In the Ruins of the 2008 Crash: The Social and Political Costs of the Financial Crisis
A decade after global financial upheaval, it is increasingly clear that there will never be a return to the old ‘normal’.
Although from the beginning of what has come to be called the Great Recession, economic growth began to tick upward and unemployment downward, the financial crisis left the nation with deep cultural and psychological scars. That’s not surprising: by one Federal Reserve estimate, the country lost almost an entire year’s worth of economic activity – nearly $14 trillion – during the recession from 2007 to 2009.
Compared to the pre-crisis trend, by 2016 the crisis had cost the country 15% of GDP per capita, or $4.6 trillion. For a better understanding of the scale of the tragedy — the crisis cost every single American approximately $70,000, according to a 2018 study by the Federal Reserve Board.
“Just in dollar terms, the crisis was arguably the most significant event of the 21st century so far, and the largest single economic downturn since the Great Depression. If the only effects of the financial crisis were economic, it would still be worth revisiting 10 years later,” Harvard Business Review reports.
In the meantime, the most important effects of the financial crisis are not economic but political and social.
The crisis was followed by sharp increases in political polarization and the rise of populist movements in the U.S. as well as beyond its borders, culminating in the election of Donald Trump — by some measures the country’s most polarizing president ever. Such a turmoil is a predictable response to financial crises across eras and countries.
What is the climate of America today? New radical politics on both left and right; strident, ideological pop culture obsessed with various apocalypses; an internet full of fake news powered by strife, envy, and endless entrepreneurial hustle; opiates and suicides and high infant mortality rates; gender-based violence and racial discrimination.
In a 2016 survey by the Fed, 28 percent of working-age adults said they had no retirement savings whatsoever.
The racial wealth gap, already large, ballooned.
In terms of household wealth, every group suffered — but some more than others.
Consumer credit-card debt at the end of 2017 was over $1 trillion (about 30% higher than in 2008). Millennials have taken on at least 300 percent more student loan debt than their parents’ generation.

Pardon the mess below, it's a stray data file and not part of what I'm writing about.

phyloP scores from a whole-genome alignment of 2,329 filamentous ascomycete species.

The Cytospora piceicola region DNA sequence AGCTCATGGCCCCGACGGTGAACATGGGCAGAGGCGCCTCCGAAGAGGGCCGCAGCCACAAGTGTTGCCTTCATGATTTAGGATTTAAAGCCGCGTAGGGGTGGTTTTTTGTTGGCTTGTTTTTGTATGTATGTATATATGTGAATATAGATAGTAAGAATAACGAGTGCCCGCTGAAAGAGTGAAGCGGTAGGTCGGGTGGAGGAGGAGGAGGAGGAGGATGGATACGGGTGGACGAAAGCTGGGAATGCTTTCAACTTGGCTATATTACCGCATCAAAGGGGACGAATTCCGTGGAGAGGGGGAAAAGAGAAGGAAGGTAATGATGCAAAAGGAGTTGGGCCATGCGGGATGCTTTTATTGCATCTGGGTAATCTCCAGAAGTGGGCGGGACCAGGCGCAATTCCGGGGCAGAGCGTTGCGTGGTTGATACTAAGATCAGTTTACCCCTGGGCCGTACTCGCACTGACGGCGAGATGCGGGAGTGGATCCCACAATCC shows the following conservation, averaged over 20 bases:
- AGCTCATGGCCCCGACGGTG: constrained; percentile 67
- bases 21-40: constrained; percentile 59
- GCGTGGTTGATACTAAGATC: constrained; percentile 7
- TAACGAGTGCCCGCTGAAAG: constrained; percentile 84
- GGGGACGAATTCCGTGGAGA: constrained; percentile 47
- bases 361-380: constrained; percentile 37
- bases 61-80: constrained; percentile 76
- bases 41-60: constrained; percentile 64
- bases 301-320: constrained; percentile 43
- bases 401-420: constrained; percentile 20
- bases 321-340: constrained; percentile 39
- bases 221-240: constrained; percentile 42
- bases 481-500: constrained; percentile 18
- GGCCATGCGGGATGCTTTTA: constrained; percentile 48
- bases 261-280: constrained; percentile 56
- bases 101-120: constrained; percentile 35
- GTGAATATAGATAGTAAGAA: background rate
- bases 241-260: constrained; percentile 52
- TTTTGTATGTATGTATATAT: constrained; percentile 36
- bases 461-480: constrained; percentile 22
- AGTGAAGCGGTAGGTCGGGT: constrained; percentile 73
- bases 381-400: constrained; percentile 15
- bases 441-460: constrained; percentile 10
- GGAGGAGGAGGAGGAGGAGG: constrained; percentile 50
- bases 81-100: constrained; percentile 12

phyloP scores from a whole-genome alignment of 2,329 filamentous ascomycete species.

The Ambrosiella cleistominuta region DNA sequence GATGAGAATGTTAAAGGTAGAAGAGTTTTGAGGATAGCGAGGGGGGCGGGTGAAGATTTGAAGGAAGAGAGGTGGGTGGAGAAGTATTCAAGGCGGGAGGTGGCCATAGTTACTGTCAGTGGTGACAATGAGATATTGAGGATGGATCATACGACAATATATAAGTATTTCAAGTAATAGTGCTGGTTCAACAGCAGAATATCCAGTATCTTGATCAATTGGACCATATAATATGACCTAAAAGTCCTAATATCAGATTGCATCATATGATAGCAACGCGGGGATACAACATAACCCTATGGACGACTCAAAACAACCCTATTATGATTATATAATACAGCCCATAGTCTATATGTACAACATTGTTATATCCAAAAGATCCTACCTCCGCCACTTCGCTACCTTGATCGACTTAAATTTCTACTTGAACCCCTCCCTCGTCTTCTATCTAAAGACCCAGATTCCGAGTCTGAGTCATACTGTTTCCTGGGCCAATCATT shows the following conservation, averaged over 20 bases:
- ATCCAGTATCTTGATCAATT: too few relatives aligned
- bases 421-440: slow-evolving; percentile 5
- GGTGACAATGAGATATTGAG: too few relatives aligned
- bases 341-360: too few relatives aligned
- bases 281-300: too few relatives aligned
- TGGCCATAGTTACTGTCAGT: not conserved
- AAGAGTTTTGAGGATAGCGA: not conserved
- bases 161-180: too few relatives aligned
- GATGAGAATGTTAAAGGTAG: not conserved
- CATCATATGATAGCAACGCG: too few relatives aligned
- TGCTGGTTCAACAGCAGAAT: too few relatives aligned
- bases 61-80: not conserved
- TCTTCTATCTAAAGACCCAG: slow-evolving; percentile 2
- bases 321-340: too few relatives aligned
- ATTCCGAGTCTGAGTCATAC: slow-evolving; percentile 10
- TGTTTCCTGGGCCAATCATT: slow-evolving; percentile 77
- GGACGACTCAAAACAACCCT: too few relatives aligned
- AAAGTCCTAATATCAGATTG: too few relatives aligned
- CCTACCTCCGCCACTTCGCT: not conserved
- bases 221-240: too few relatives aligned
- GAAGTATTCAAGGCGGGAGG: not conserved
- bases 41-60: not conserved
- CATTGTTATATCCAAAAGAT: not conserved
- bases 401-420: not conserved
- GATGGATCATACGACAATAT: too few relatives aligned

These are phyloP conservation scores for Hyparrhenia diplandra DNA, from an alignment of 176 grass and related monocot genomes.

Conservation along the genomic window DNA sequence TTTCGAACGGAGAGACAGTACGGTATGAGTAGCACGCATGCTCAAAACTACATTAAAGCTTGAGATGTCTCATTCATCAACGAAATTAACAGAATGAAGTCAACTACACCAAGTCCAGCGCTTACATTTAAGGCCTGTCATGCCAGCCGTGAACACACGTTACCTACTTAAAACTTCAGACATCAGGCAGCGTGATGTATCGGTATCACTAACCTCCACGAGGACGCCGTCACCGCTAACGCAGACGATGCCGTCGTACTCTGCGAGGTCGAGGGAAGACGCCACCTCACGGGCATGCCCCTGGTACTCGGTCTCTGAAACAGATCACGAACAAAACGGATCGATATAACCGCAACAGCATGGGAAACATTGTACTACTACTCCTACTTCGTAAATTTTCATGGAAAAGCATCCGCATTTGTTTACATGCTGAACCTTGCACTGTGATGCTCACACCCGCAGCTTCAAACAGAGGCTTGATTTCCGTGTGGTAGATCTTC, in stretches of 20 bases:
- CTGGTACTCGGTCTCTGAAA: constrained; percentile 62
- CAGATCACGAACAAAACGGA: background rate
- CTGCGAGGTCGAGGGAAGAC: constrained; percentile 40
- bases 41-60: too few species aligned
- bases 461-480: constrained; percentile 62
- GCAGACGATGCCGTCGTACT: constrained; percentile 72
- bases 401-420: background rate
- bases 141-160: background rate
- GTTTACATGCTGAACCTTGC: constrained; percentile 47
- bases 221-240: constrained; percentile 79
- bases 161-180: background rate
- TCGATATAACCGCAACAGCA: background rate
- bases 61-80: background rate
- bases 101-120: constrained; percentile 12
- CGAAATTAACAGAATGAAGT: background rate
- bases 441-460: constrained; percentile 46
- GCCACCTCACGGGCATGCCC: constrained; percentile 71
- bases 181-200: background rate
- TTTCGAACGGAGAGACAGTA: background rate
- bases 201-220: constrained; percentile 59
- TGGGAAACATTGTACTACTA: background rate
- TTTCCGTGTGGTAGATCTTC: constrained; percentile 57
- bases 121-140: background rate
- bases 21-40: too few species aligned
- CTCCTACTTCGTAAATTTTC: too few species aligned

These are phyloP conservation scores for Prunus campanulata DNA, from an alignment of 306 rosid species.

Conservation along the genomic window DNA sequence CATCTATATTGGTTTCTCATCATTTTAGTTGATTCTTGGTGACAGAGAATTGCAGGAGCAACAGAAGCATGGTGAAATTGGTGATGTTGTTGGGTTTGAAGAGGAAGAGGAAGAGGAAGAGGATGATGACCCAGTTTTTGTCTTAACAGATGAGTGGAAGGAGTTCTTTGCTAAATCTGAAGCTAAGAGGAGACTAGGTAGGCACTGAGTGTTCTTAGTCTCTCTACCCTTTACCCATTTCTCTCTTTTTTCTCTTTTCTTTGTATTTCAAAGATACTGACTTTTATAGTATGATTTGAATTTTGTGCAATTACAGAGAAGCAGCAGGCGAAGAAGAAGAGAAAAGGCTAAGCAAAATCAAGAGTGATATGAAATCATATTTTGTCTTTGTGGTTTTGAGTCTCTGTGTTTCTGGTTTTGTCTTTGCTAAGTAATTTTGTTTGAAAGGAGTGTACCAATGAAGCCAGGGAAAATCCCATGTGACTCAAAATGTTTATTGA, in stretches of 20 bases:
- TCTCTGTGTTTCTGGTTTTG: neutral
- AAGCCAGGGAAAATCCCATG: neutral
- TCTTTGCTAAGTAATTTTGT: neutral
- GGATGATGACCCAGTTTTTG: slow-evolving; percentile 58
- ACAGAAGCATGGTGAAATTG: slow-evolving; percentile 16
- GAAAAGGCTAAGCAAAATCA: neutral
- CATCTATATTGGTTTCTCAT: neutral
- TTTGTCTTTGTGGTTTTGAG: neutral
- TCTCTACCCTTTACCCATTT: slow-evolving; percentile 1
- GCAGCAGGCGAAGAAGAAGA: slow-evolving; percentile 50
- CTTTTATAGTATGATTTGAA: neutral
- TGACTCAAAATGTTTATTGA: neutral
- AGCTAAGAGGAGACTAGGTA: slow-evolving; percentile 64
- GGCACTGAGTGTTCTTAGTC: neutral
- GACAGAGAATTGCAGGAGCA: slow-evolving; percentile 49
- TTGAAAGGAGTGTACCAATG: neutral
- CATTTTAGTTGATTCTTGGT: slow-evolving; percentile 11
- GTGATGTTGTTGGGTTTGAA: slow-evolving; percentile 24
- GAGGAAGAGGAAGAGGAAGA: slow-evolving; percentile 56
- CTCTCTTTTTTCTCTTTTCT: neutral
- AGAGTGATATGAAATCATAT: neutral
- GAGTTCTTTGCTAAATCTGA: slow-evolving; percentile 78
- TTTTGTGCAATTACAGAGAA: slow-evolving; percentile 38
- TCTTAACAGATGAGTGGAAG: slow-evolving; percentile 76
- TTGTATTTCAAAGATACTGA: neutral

The unemployed took many more weeks to find work: from 7.9 in May 2008 to 25.2 in June 2010.
A new CreditCards.com survey shows that more than 2 out of 3 U.S. adults (68 percent) don’t know when, or if, they will ever be debt-free.
In 2017, women had nearly 500,000 fewer babies than in 2007, although there were 7 percent more women of prime childbearing age.
79 million Americans live in a “shared household” with at least one extra, non-family resident. More college grads moved in with their parents: 28 percent in 2016 against 19 percent in 2005.
According to a 2017 report from real estate data and search site Trulia, only 34.2% of homes have recovered their value from before the recession. From 2000 to 2015, home ownership declined in 90% in all U.S. metropolitan areas.
America stopped believing in the American dream
“The mood in America is arguably as dark as it has ever been in the modern era. The birthrate is at a record low, and the suicide rate is at a 30-year high; mass shootings and opioid overdoses are ubiquitous. Today’s America is marked by fear and despair more akin to what followed the crash of 1929, when unprecedented millions of Americans lost their jobs and homes after the implosion of businesses ranging in scale from big banks to family farms,” writes Frank Rich from Daily Intelligencer, adding that “everything in the country is broken.”
According to results from the World Happiness Report 2018, levels of happiness in the United States are falling, and it appears to be due to a “social crisis.” In the past decade, the US has fallen 16 places on the list of the happiest countries, one of the biggest drops in the world. All in all, what’s clear is that although the storm of the financial crisis has passed, the cloud of uncertainty still hovers over the American financial system. Whether this cloud turns into a storm similar to what that of 2008, only time will tell.